Independent Scotland faces 'difficult' cuts, warns thinktank
By - youwhatwhat
Or we face more "difficult cuts" staying with the status quo of Bluekip Brexit Britain. Hmmm... Hard choice there...
Well, in the UK we might lose £s but at least we'll be balls deep in lbs.
Yes political spectrum
<- Left for D people Centrist garbage Right Facists->
Unionists "Look how shit the UK is, doesn't that make you want to stay and leave your country in control of Westminster?"
>SNP MP Alison Thewliss said: “To imply that Scotland is virtually the only developed economy in the world for which there is no good or viable currency option is a ludicrous suggestion which no one can or should take seriously.
>“Scotland has a fundamentally strong economy but we need the full fiscal and borrowing powers which only independence can deliver to secure a fair and sustainable recovery.”
She ain't wrong you know.
That's not really the point. The report doesn't say adopting a new currency is impossible - it says there isn't a way to do it without causing issues in the financial system, denting confidence in the Scottish economy and the Scottish Government making compromises on services they currently provide.
Thewliss's response is pretty irrelevant - perhaps she'd be kind enough to respond to the actual issues raised instead of saying 'Scotland has an economy so that means everything will be OK' - that might give uncertain voters more confidence.
> it says there isn't a way to do it without causing issues in the financial system
First, there are already issues with Scotland's fiscal system being that it doesn't have control of them, Scotland is an Export economy but the UK as a whole doesn't produce enough food, and so the Bank of England *must* execute a fiscal policy designed for an import-based economy because the UK as a whole is a net importer.
Second, the report ***completely ignored*** everything written by advocates of an independent Scottish currency regarding how a transitional process from sterlingisation to the new Scottish currency might work, and also ignored that the current status quo basically is sterlingisation.
The report is either woefully misinformed or blatant intellectual dishonesty. It isn't worth the paper it's printed on.
I say this because I've read it.
>Scotland is an Export economy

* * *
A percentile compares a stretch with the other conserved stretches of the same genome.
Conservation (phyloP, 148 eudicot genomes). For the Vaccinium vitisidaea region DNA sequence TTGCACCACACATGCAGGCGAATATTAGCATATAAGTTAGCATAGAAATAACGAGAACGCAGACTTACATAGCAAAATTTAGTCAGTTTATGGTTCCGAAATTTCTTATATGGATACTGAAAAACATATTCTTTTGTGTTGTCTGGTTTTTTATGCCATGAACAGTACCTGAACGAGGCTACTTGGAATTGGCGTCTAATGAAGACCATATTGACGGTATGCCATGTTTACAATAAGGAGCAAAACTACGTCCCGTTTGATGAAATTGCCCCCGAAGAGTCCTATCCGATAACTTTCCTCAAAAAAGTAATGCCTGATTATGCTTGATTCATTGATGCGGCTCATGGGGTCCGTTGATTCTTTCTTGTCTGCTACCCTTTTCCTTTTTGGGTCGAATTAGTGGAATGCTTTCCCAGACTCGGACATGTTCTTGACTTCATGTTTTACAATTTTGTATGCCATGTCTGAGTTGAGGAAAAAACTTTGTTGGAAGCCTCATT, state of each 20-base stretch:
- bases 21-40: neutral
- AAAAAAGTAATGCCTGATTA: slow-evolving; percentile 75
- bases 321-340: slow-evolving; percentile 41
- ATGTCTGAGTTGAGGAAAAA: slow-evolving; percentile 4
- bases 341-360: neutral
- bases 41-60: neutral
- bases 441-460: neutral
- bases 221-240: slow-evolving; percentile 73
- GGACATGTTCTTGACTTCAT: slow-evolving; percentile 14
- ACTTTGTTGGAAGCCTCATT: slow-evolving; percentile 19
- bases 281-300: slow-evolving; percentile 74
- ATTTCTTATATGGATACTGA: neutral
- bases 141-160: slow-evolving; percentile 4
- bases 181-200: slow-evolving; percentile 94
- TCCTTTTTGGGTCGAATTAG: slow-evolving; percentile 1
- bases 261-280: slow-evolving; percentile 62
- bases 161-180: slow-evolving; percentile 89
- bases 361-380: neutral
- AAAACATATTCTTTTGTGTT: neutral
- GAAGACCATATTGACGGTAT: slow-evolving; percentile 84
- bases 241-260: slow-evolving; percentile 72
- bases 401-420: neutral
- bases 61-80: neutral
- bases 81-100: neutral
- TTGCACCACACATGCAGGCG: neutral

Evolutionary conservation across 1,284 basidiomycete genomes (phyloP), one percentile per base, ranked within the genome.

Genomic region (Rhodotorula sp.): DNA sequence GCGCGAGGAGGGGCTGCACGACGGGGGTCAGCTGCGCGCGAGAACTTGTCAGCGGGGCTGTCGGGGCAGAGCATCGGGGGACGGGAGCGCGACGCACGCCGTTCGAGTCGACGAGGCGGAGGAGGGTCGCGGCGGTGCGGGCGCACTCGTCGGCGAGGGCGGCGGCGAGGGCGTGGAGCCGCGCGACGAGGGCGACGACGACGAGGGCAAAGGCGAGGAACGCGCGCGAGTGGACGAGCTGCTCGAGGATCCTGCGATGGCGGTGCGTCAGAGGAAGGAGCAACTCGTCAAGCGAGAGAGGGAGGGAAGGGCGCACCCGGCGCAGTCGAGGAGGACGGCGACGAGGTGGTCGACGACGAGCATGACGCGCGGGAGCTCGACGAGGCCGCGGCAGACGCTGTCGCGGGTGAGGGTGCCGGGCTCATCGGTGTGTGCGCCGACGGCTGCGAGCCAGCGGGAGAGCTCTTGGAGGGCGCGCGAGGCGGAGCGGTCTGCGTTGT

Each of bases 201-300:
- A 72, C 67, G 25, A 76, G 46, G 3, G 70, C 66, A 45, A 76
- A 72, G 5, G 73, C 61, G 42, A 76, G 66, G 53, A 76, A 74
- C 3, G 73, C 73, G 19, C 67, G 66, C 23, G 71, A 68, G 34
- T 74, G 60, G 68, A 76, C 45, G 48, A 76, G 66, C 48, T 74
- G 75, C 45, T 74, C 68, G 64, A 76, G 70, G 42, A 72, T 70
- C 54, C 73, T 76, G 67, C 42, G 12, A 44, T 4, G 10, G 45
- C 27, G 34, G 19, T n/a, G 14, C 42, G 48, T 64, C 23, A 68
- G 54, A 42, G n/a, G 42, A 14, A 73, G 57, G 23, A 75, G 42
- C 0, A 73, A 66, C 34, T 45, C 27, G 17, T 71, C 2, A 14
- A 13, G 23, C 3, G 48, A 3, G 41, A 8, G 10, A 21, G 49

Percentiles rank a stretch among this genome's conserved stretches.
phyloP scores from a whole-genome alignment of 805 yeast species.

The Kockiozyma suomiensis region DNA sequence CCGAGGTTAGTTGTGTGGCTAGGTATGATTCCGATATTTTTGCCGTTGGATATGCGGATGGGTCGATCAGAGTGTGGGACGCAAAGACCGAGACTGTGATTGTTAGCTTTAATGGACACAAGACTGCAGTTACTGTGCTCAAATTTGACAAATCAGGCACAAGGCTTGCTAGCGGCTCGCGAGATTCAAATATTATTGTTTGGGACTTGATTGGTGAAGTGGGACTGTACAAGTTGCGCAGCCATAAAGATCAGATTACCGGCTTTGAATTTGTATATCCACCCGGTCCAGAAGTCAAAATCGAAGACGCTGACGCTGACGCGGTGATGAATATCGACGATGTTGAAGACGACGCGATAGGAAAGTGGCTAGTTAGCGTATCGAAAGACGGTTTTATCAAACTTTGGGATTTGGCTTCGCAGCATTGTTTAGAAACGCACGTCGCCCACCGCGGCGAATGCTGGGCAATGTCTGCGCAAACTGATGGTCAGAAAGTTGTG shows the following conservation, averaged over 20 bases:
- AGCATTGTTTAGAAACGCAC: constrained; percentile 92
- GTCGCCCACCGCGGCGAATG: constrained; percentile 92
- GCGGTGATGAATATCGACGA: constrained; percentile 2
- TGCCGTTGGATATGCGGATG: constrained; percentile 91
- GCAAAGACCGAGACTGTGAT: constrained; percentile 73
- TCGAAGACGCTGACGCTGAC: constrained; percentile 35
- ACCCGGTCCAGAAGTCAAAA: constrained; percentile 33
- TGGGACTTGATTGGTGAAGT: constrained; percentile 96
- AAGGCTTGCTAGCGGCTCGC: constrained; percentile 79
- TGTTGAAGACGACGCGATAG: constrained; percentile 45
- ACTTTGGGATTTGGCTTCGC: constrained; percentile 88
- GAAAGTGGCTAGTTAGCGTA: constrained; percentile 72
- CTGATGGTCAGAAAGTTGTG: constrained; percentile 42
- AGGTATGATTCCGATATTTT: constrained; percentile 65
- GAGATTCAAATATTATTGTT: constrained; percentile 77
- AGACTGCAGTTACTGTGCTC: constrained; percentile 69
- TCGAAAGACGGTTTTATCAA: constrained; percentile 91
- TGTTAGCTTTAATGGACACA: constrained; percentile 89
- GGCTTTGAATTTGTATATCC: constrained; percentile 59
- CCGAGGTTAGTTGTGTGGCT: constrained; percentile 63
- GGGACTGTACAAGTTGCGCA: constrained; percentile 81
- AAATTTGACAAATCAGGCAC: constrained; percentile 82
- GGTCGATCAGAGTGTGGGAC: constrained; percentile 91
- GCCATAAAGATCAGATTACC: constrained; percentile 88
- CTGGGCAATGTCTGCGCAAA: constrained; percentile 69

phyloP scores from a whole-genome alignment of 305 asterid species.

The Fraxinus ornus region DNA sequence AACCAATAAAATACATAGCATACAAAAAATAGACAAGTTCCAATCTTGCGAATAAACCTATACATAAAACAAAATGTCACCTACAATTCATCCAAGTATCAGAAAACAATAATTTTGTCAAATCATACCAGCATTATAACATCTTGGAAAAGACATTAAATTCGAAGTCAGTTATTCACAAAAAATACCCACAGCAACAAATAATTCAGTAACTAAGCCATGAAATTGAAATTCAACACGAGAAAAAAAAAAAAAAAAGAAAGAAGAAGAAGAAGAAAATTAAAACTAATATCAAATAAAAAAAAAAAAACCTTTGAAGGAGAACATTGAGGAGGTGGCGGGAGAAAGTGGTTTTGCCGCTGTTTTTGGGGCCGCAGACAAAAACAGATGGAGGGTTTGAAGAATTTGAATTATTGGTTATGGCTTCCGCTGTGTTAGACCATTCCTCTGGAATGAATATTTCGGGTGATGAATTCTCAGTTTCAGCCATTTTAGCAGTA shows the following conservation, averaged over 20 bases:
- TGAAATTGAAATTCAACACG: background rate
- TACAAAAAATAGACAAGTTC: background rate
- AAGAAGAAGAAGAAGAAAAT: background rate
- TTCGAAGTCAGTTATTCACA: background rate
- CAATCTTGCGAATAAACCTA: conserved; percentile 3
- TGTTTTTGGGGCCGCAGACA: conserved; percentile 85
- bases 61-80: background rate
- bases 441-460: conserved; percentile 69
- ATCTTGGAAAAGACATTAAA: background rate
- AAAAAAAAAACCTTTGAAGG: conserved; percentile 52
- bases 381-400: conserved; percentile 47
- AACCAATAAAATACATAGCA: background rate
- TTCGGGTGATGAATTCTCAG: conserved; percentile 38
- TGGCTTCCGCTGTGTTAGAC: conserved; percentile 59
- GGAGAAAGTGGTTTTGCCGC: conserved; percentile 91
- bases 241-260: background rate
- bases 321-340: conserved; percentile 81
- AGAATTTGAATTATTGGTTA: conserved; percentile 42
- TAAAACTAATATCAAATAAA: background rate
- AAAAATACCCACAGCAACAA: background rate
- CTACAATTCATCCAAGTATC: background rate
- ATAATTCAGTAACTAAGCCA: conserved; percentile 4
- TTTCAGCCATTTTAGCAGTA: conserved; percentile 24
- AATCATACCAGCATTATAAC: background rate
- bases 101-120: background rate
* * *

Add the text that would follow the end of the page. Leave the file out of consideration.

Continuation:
Only if you cherry pick data. The figures put forward by indy groups (like [Business for Scotland](https://www.businessforscotland.com/independent-scotland-will-be-an-international-exporting-powerhouse/)) are false, and rely on people not understanding basic economics. The idea that Scotland exports more than it imports does not take into account its trade with the rest of the UK - which makes up nearly 60% of all Scottish trade. Take that into account, and Scotland imports more than it exports, as does every other UK region. You can see this - and the data - [here](https://theferret.scot/scotland-uk-country-export-import/), and [here](https://digitalpublications.parliament.scot/ResearchBriefings/Report/2020/9/14/Scotland-s-exports-2018).
>the UK as a whole doesn't produce enough food
Nor does Scotland.
>the report completely ignored everything written by advocates of an independent Scottish currency
That's because those advocating for that are either (i) not respected economists, or (ii) are economists, but are pushing an agenda (e.g. Richard Murray). Look at what economists from Oxford, Harvard, and others across the world say. People who do not have any skin in the game. They all say it will be hard and have costs.
>the current status quo basically is sterlingisation
No...the current status quo is Scotland is part of a country (the UK), and uses the currency of the country it is part of. The central bank of the country Scotland is part of, acts on behalf of that country. If you think that's Sterlingisation, your not half as informed as you think you are.
> The idea that Scotland exports more than it imports does not take into account its trade with the rest of the UK - which makes up nearly 60% of all Scottish trade.
That's actually the core point in contention. The desire is to make those exports official, and to do so now at a time when the UK is already experiencing a negative supply shock.
>Nor does Scotland.
Because everything I've read suggests Scotland is a net exporter of food and drink.
>That's because those advocating for that are either (i) not respected economists,
So, Stephanie Kelton, Warren Mosler, Pavlina Tchernova, Bill Mitchell, etc were the people who correctly predicted the Eurocrisis, meaning they're not just internationally respected but the pre-eminent experts on state finance globally at this stage.
It was Bill Mitchell, who is not Scottish, who laid out the process at an economics conference in Scotland several years ago.
So yes, they're economists who are internationally respected, and only one person in their particular universe, Mark Blyth, is Scottish, and he's a latecomer to their economic position anyway.
This was ignored by the Institute for Government because they're an arch-conservative propaganda house, and their work cannot be trusted unless submitted to a reputable journal for peer review.
There's the other side to that arguement that it would also cause a lot of pain to the rUK side of things.